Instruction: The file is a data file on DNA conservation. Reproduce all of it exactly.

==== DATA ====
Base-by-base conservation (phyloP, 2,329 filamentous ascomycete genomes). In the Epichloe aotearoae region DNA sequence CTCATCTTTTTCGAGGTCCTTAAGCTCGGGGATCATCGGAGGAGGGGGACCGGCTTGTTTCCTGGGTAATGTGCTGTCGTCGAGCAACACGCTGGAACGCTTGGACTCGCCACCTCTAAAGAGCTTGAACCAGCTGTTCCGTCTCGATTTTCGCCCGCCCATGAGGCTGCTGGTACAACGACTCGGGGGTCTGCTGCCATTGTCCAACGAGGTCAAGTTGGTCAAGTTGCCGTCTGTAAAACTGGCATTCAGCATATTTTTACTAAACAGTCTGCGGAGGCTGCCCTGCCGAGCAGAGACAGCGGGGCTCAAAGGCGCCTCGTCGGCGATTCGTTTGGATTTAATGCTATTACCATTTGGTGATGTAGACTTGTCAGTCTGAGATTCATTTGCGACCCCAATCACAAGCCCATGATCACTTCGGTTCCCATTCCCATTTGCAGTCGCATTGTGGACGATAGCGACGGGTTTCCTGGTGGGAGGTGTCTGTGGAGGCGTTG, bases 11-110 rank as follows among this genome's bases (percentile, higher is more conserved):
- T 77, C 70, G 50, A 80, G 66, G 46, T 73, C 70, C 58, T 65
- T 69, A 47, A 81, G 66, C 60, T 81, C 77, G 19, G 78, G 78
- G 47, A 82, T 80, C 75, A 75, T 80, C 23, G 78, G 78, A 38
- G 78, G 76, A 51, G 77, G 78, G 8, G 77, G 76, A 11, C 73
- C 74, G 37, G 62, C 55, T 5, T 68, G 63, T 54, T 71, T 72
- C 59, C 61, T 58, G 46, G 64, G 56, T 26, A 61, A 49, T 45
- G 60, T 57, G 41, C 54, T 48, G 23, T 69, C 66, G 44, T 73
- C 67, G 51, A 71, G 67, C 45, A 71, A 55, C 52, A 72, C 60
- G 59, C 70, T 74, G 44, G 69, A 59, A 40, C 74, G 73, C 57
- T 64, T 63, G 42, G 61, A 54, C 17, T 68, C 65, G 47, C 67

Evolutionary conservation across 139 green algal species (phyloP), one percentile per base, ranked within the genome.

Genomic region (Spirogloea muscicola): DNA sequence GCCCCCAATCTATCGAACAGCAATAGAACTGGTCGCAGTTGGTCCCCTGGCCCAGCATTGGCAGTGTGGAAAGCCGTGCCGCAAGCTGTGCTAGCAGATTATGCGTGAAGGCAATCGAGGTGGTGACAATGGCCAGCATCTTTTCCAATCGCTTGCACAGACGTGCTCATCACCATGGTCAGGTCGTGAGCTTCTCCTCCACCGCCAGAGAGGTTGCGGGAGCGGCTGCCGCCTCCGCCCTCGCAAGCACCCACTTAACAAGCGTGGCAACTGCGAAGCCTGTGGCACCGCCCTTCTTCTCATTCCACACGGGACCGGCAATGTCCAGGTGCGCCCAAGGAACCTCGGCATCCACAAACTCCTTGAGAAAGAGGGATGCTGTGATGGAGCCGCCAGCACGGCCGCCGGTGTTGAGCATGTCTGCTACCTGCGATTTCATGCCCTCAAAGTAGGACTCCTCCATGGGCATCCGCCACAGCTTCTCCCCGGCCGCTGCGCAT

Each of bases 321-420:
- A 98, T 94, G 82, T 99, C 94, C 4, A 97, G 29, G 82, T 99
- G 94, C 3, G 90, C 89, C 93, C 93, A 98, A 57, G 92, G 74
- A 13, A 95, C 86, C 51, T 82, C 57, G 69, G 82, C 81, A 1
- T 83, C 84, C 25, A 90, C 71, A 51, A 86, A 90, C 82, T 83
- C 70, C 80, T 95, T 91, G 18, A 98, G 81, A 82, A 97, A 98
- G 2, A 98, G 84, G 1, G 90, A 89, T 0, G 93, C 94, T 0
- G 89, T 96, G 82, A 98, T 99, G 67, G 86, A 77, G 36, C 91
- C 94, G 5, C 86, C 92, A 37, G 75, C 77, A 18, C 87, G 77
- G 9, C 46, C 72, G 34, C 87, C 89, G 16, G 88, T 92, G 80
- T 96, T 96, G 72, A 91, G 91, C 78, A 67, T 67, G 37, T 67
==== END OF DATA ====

Base-by-base conservation (phyloP, 2,329 filamentous ascomycete genomes). In the Epichloe aotearoae region DNA sequence CTCATCTTTTTCGAGGTCCTTAAGCTCGGGGATCATCGGAGGAGGGGGACCGGCTTGTTTCCTGGGTAATGTGCTGTCGTCGAGCAACACGCTGGAACGCTTGGACTCGCCACCTCTAAAGAGCTTGAACCAGCTGTTCCGTCTCGATTTTCGCCCGCCCATGAGGCTGCTGGTACAACGACTCGGGGGTCTGCTGCCATTGTCCAACGAGGTCAAGTTGGTCAAGTTGCCGTCTGTAAAACTGGCATTCAGCATATTTTTACTAAACAGTCTGCGGAGGCTGCCCTGCCGAGCAGAGACAGCGGGGCTCAAAGGCGCCTCGTCGGCGATTCGTTTGGATTTAATGCTATTACCATTTGGTGATGTAGACTTGTCAGTCTGAGATTCATTTGCGACCCCAATCACAAGCCCATGATCACTTCGGTTCCCATTCCCATTTGCAGTCGCATTGTGGACGATAGCGACGGGTTTCCTGGTGGGAGGTGTCTGTGGAGGCGTTG, bases 11-110 rank as follows among this genome's bases (percentile, higher is more conserved):
- T 77, C 70, G 50, A 80, G 66, G 46, T 73, C 70, C 58, T 65
- T 69, A 47, A 81, G 66, C 60, T 81, C 77, G 19, G 78, G 78
- G 47, A 82, T 80, C 75, A 75, T 80, C 23, G 78, G 78, A 38
- G 78, G 76, A 51, G 77, G 78, G 8, G 77, G 76, A 11, C 73
- C 74, G 37, G 62, C 55, T 5, T 68, G 63, T 54, T 71, T 72
- C 59, C 61, T 58, G 46, G 64, G 56, T 26, A 61, A 49, T 45
- G 60, T 57, G 41, C 54, T 48, G 23, T 69, C 66, G 44, T 73
- C 67, G 51, A 71, G 67, C 45, A 71, A 55, C 52, A 72, C 60
- G 59, C 70, T 74, G 44, G 69, A 59, A 40, C 74, G 73, C 57
- T 64, T 63, G 42, G 61, A 54, C 17, T 68, C 65, G 47, C 67

Evolutionary conservation across 139 green algal species (phyloP), one percentile per base, ranked within the genome.

Genomic region (Spirogloea muscicola): DNA sequence GCCCCCAATCTATCGAACAGCAATAGAACTGGTCGCAGTTGGTCCCCTGGCCCAGCATTGGCAGTGTGGAAAGCCGTGCCGCAAGCTGTGCTAGCAGATTATGCGTGAAGGCAATCGAGGTGGTGACAATGGCCAGCATCTTTTCCAATCGCTTGCACAGACGTGCTCATCACCATGGTCAGGTCGTGAGCTTCTCCTCCACCGCCAGAGAGGTTGCGGGAGCGGCTGCCGCCTCCGCCCTCGCAAGCACCCACTTAACAAGCGTGGCAACTGCGAAGCCTGTGGCACCGCCCTTCTTCTCATTCCACACGGGACCGGCAATGTCCAGGTGCGCCCAAGGAACCTCGGCATCCACAAACTCCTTGAGAAAGAGGGATGCTGTGATGGAGCCGCCAGCACGGCCGCCGGTGTTGAGCATGTCTGCTACCTGCGATTTCATGCCCTCAAAGTAGGACTCCTCCATGGGCATCCGCCACAGCTTCTCCCCGGCCGCTGCGCAT

Each of bases 321-420:
- A 98, T 94, G 82, T 99, C 94, C 4, A 97, G 29, G 82, T 99
- G 94, C 3, G 90, C 89, C 93, C 93, A 98, A 57, G 92, G 74
- A 13, A 95, C 86, C 51, T 82, C 57, G 69, G 82, C 81, A 1
- T 83, C 84, C 25, A 90, C 71, A 51, A 86, A 90, C 82, T 83
- C 70, C 80, T 95, T 91, G 18, A 98, G 81, A 82, A 97, A 98
- G 2, A 98, G 84, G 1, G 90, A 89, T 0, G 93, C 94, T 0
- G 89, T 96, G 82, A 98, T 99, G 67, G 86, A 77, G 36, C 91
- C 94, G 5, C 86, C 92, A 37, G 75, C 77, A 18, C 87, G 77
- G 9, C 46, C 72, G 34, C 87, C 89, G 16, G 88, T 92, G 80
- T 96, T 96, G 72, A 91, G 91, C 78, A 67, T 67, G 37, T 67